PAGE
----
I had an Artichoke alla Romana. 

Michele had,  at  Daniele’s  recommendation,  the  padelloto, a plate of assorted innards including kidneys, liver, sweetbreads, and so on, cooked with garlic, rosemary and a dash of vinegar.  It is the classic quinto quarto, fifth quarter of the calf that was eaten only by the poor people of Rome, though it is now considered a great delicacy.               

There was a cheese course  with  some  aged Fontina,  pecorino  Romano,  and goat  cheese.

Daniele sent over a bottle of port to go with the cheese

.Vintage Port 1970 Quinta da Roeda Corft.  The Quinta da Roêda is one of the great Porto vineyards. It is produced only in years of exceptional quality when a general Porto vintage is not declared. The grapes are trod by foot in granite lagares to minimize the release of harsh bitter compounds from skins and seeds. The wine spends two years aging in vats before bottling. It had hints of red berries, dark cherry, plum and spice and was a perfect combination with the cheese.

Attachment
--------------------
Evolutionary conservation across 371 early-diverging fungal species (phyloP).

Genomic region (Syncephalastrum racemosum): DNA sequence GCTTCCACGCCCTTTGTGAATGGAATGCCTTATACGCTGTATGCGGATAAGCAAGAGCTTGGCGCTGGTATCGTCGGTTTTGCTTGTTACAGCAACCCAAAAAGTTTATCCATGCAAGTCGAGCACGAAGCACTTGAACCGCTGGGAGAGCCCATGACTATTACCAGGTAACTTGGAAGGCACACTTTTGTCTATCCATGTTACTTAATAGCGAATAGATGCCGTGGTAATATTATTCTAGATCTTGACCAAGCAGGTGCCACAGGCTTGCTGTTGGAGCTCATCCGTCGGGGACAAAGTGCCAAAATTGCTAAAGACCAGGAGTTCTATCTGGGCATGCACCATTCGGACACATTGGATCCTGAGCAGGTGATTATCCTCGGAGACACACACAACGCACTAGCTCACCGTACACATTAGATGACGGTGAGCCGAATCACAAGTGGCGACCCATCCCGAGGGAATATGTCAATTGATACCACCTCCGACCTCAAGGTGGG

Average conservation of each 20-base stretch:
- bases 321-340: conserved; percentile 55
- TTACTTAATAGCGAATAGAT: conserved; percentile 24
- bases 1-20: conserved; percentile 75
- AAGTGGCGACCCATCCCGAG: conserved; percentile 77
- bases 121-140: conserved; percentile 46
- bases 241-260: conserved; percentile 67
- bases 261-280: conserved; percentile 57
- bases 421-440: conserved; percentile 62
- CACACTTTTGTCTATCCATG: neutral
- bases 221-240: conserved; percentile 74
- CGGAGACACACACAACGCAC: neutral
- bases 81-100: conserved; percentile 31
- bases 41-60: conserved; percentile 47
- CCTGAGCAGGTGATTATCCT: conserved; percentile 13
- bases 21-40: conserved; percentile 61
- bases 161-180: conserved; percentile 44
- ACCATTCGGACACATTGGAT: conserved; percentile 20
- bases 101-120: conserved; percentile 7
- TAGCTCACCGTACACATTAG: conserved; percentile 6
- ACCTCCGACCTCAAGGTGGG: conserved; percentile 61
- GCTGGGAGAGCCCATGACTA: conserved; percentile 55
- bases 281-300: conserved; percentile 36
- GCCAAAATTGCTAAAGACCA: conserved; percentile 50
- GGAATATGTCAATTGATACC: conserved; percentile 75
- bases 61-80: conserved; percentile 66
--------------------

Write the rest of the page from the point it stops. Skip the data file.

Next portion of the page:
Checchino dal 1887 is the best restaurant in Rome for real Roman food. If you are in Rome this is the one restaurant you must go to. It is also Daniele’s favorite restaurant in Rome, and he is a native Roman.

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Filed under Antinori, Checchino dal 1887, Chianti Classico, Colle Picchioni, Port

An Extraordinary Wine Dinner

A wine collector friend decided to have a party in order to share some of his best wines so he arranged a dinner at Gramercy Tavern.  There were 16 of us in the private dining room.

The Wines

Champagne “ Grand Dame” 1990 Double Magnum Veuve Clicquot made with 62% Pinot Noir and 38% Chardonnay from the estate’s 100 percent rated Grand Cru vineyards. This is refined, elegant champagne with a hint of brioche and a smooth silky finish.

All of the following wines are Magnums

Batard Montrachet 2004 Joseph Drouhin made from 100% Chardonnay purchased from regular supplies. Hand harvest and a very slow pressing. Juice from the last pressings is not used. The wine is decanted directly into barrels. The wine is aged in French oak, 25% new for 12 to 15 months. The wine has hints of honey, almond, ripe fruit and a touch of wood. It has a great feel in the mouth with a long finish and very pleasing aftertaste.